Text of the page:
We often admire the Brahminy Kite (Haliastur indus) along the coast, particularly in Queensland along the mangrove flats. It is unmistakable and you can see why it is also known in Australia as the red-backed sea eagle. This beautiful bird of prey is the subject of our #29 Bird Photography Challenge.
What does it look like?
This is a distinctive, highly contrasted kite. With a white head, breast and tail tip, and the rest of the body a striking chestnut brown, this medium size raptor (45 to 50cms) is instantly recognizable.
The wings are broad and look like they have fingered dark tips. The tail is short and rounded when fanned out. The legs are short and not feathered. The bill is yellow and is strongly hooked. As for the eye, it is dark and piercing.
In flight it has slow and strong wing beat interspersed with soaring when the wings are held close to horizontal. It is most often seen alone or in pairs.
The male is smaller than the female.
How does it behave?
The Brahminy Kite is an opportunist, a survivor that claws, swoops, pecks and tussles its way towards a good meal. In order to get its feed, it flushes shorebirds roosting on the mudflats into flight to identify the weak. It is drawn to fires in the hope of catching any fleeing animals. It may steal from other raptors including large ones like the White-Bellied Sea Eagle or the Osprey. The catch is eaten on the wing, to prevent theft.
A carnivore, it feeds on small prey such as carrion, insects and fish. You can spot it swooping from a tree branch over the water and snatching its prey in flight with its talons. However it does not dive into the water. It soars 20 to 50 meters above the surface before descending on its prey.
It builds a compact nest made of sticks, seaweed and drift wood in live trees near water, often in mangroves. Both parents incubate the eggs and care for the young.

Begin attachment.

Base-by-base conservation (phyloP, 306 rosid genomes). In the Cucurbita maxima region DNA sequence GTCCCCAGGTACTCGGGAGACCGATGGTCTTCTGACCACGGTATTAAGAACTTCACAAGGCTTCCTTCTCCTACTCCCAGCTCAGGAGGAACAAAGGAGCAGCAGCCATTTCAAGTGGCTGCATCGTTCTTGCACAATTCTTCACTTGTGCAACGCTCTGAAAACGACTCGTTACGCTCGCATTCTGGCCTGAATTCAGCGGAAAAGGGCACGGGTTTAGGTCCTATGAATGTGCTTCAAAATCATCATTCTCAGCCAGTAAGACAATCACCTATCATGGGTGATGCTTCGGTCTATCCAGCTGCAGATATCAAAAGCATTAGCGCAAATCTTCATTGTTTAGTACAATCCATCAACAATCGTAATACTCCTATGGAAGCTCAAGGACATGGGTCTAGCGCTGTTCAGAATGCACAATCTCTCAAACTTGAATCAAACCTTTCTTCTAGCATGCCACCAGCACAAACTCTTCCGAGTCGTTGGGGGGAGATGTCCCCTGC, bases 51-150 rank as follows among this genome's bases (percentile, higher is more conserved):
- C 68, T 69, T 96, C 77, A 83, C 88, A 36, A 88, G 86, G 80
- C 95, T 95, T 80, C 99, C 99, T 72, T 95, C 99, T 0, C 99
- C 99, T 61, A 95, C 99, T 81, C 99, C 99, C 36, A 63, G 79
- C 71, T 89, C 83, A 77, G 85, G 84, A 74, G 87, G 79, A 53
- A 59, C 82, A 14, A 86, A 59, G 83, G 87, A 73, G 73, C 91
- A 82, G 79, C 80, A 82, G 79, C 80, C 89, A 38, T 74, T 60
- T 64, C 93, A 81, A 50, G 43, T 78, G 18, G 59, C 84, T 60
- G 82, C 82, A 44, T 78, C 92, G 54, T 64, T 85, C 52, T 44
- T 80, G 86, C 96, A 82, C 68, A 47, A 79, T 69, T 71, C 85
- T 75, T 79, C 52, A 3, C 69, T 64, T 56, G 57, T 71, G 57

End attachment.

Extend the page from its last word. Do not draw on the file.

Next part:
Did you know?
In South East Asia, this bird is quite significant and it features in the folklore of many countries. It is believed that the name Brahminy results from its association with the sacred Indian god of Vishnu. In Indonesia it is the contemporary representation of Garuda, the holy bird of Hinduism and Buddhism and is the official mascot of Jakarta. In Malaysia, the island of Langkawi is named after the bird (‘kawi’ denoting an ochre-like stone used to decorate pottery and a reference to the bird’s primary plumage colour). In Borneo it is believed to be the manifestation of the god of war, Singalang Burung. So it is fascinating to see that the Brahminy Kite is recognised for its superior abilities and qualities in many cultures.
Where is it found?
The Brahminy Kite is a familiar sight in the skies of the Indian subcontinent, South East Asia, and in Northern Australia along the coastline from WA to Northern NSW. It is often seen along mangrove flats and estuaries.
The images were taken at Great Keppel Island, in Queensland, using a Canon 7D mark II and a Canon 100-400 lens, supported by a monopod. Click on any image in the gallery to display in full screen.